Hi everyone, my name is Trevor Osborn, I’m a Utah Attorney working at Red Law. When the court is deciding which parent should receive custody, they’re going to look at a number of factors. They’re going to look at the moral standards of the parties; they’re going to look at the past conduct of the parties; they’re going to look to see where the children have been in the past, perhaps few months since separation, and if.
The children are in a routine that’s good for themwhether the children are happy there; They’re going to look at at the depth and quality of the relationship between both of the parents and the children. The court is going to look at whether each of the parents are capable of encouraging a good relationship between the children and the other parent; they’re going to look at whether both parents were involved.
Before the divorce in the raising of the children, whether both parents were the caregivers of the children; they’re going to look at whether the parents have the ability to put the children’s interests above that of their own. The court is going to look at what kind of custody arrangement is going to create an environment that’s going to be the best for the children emotionally, psychologically, mentally, and physically. Now the court will consider the input of the children, but before the courts going to let the children.
Have an impact on what their custody arrangement is going to be, for example one of the children might say, quot;I want to live with mom,quot; or quot;I want to live with dad,quot; the court wants to see that the child is mature enough and capable of reasoning through the nuances of choosing his own or her own custody arrangement. That’s a big decision. Now, by statute, the court says, quot;Look, if the child is 14 years old, we’re going to put a little more weight.
On the preference of the child than if they were younger than 14 years old.quot; But by and large what the court is going to look at is what is in the best interests of the child. That’s the magic language. The court is always going to defer to what’s in the best interests of the child. So, even though the court will consider those factors that we just mentioned, the court can also consider any factors that it deems relevant so long as those factors are contributing to what the court thinks is in the best interests of the child.
Now when we’re talking about which parent is going to be awarded custody, we’re really talking about two different types of custody. We’re talking about (1) physical custody on the one hand, and we’re talking about (2) legal custody on the other hand. When we’re talking about physical custody we’re talking about the physical placement of the child. We’re talking about, specifically, the overnights that the child is going to spend at the different parents’ homes. So if one parent, for example, was awarded primary.
Physical custody that means that that parent is going to have at least 255 overnights each year with that child. Meaning that the other parent is only going to have, at most, 110 overnights with the child. If joint physical custody is awarded that means that (both) parents have to have at least 111 overnights with the children for the entire year. Now that.
Utah Child Custody
Hi my name is the Stacy Roberts and I am an attorney here at Long Okura. If you’re going through a divorce proceeding or any proceeding where children are involved there’s a few things you should know about child custody. First of all there are two different types of custody that can be awarded in your case. There is Physical Custody and Legal Custody. Physical Custody is where the children spend the night. If you are awarded sole physical custody it means the children are with.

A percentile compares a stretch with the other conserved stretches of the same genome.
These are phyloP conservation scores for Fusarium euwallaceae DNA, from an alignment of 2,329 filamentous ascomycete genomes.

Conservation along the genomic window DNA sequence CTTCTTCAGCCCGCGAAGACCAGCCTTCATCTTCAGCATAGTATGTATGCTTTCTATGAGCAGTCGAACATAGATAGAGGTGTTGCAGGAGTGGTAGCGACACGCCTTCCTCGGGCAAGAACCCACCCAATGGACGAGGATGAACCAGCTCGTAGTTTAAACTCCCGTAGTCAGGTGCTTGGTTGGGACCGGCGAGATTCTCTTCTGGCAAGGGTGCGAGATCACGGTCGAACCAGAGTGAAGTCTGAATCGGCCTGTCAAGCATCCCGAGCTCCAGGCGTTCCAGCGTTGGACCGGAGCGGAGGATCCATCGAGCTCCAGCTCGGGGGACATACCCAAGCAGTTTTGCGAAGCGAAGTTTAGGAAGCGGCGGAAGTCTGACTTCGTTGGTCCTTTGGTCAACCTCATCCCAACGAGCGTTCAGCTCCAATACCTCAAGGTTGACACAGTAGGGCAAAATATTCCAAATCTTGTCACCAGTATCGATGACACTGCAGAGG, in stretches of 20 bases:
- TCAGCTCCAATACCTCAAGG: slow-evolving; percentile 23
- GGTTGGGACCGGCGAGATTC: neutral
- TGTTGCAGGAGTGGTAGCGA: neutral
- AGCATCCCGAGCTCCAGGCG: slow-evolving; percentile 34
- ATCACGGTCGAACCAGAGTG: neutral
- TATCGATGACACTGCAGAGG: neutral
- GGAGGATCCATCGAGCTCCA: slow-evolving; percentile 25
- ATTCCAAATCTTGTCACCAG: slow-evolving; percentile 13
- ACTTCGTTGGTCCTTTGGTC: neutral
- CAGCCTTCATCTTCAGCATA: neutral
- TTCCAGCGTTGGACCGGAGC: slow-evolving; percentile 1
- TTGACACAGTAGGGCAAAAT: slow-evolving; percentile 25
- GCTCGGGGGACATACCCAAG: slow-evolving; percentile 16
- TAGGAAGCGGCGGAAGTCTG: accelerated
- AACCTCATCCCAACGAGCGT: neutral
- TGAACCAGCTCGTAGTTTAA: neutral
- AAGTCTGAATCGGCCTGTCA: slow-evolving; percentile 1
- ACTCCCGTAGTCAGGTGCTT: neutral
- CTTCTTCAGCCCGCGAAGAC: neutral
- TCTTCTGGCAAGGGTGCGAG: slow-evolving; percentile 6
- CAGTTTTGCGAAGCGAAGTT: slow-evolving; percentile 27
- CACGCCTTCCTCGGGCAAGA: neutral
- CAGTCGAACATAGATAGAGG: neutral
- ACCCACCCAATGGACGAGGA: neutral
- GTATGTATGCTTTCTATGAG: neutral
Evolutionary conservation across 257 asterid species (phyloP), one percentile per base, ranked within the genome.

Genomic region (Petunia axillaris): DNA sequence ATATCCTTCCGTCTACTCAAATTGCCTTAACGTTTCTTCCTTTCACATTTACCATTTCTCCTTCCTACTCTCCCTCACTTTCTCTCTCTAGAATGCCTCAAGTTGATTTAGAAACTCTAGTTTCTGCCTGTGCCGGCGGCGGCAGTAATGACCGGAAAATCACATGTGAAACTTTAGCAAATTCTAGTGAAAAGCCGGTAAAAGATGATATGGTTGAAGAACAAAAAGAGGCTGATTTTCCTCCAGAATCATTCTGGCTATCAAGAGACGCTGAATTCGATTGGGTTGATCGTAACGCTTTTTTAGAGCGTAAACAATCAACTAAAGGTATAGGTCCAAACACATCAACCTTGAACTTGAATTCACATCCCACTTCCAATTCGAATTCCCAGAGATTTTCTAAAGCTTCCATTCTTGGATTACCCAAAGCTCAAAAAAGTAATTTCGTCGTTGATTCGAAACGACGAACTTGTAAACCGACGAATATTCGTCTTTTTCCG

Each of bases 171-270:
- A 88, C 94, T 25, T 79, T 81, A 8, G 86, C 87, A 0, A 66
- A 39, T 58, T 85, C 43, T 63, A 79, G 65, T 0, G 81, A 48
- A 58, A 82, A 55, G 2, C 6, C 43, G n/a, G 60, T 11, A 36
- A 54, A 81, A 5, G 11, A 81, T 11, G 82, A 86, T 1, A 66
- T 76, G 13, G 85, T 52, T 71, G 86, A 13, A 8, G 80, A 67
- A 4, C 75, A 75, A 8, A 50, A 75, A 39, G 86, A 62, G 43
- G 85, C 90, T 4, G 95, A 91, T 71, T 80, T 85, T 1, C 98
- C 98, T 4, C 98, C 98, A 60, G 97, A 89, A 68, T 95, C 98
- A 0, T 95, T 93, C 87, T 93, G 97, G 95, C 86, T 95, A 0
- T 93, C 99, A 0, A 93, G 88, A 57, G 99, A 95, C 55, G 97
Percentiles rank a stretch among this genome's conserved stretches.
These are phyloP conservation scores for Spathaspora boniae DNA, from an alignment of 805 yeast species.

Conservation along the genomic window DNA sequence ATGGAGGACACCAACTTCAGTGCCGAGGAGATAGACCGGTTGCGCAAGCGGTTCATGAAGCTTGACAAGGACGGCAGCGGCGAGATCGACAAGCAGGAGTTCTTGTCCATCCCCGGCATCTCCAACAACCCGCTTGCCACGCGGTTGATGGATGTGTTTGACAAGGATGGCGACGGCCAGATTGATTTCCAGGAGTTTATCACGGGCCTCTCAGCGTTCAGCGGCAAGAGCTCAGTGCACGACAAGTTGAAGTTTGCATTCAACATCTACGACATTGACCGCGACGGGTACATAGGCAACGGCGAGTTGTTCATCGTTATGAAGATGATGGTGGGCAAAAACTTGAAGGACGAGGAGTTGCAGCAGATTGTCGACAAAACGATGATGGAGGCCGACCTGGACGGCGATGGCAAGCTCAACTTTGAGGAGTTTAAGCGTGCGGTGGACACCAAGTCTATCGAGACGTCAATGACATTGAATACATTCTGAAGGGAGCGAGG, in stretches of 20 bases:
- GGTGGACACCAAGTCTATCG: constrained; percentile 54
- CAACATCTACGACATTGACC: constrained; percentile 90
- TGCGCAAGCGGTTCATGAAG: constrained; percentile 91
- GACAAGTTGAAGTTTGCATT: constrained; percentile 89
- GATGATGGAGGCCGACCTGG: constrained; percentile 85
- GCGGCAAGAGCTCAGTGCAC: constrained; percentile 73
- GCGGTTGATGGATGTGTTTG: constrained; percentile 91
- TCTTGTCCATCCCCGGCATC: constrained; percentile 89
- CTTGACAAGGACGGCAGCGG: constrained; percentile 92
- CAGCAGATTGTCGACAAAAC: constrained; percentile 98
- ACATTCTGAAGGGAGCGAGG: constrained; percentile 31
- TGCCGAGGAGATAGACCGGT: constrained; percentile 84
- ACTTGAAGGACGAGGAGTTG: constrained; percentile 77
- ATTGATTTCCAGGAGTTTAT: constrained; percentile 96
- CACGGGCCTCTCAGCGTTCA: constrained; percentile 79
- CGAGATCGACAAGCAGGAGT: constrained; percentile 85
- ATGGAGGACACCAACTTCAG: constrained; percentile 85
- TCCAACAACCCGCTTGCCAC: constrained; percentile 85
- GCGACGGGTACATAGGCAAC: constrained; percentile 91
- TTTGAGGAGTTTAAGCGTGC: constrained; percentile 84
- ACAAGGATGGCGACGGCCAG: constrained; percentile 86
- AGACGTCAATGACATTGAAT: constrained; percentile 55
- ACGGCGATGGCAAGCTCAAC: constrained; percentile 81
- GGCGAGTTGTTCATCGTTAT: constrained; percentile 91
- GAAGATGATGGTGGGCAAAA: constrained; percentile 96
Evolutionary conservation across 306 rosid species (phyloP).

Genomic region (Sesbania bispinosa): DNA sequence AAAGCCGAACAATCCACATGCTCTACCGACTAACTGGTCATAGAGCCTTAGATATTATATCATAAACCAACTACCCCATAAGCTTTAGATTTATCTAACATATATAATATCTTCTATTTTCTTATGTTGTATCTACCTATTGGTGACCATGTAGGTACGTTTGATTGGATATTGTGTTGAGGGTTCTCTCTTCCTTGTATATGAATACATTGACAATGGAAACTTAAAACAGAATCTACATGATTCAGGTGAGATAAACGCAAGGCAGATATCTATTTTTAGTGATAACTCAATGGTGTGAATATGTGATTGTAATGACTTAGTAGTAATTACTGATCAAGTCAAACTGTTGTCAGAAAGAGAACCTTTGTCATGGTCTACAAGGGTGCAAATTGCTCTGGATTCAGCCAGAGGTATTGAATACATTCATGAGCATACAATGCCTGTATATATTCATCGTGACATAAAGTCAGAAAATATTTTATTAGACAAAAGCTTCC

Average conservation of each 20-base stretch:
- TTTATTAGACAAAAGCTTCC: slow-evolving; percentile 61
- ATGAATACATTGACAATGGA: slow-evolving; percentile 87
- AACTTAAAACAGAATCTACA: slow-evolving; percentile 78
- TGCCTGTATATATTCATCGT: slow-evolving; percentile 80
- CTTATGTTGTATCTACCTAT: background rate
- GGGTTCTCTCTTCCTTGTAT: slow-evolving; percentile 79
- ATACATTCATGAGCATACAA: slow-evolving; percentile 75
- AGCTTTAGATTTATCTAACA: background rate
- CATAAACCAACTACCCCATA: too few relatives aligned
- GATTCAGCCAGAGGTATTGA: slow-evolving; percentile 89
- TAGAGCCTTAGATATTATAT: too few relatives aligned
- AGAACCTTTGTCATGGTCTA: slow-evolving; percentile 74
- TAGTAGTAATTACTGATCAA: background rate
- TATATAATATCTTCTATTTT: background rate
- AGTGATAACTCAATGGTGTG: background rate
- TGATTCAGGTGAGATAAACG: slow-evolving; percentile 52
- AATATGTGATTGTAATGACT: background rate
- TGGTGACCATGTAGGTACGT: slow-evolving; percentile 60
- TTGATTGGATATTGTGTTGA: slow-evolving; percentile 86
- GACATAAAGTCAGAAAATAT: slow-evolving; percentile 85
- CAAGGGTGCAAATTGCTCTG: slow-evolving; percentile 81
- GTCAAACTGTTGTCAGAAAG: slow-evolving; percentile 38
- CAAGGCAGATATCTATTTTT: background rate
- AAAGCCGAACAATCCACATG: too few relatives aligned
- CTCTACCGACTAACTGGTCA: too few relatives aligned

You for the majority of the overnights in one year. It means you have twothirds of those overnights. If joint physical custody is awarded it means the parents are splitting these overnights and they’re with each parent equally or the parents have at least one hundred and eleven overnights each year. There is also legal custody and this regards who makes the major decisions in a child’s life regarding religion, education, residence.
And any major health issues. Sole legal custody means that one parent is making these decisions but they’re communicating these decisions to the other parent. Joint legal custody means the parents cooperate and decide together in any of these majors decisions for a child. In your decree or any final document there should be how these final decisions will be made if there is any disagreement. Whether you’re going to go to mediation to decide or if one parent is going to be the default.
Decision maker. When a court is making the decision on these custody matters they look at several different factors in a child’s life. The most important is what is in the child’s best interests. They also look at who has been the historical primary caregiver for the child, any current arrangements or status quo that has been reached in the case, if there are siblings involved, if special bonds have been created with the parent,.
What are the the moral character and emotional stability of each parent, the situational stability of a parent, also how much time does the parent have available to spend with the child. Any significant impairments of a parent may also be taking into consideration, but disability is not a factor when the court is deciding. If any parents has relinquished custody or has not been involved in the child’s life the court will also take this into consideration. In summary there are two types of child custody: physical custody and legal.
Custody. There’s also various factors that the court will take into consideration in awarding these different types of custody. If you have any questions please contact Long Okura and setup an appointment with an attorney so we can tell you which factors maybe most important in your case.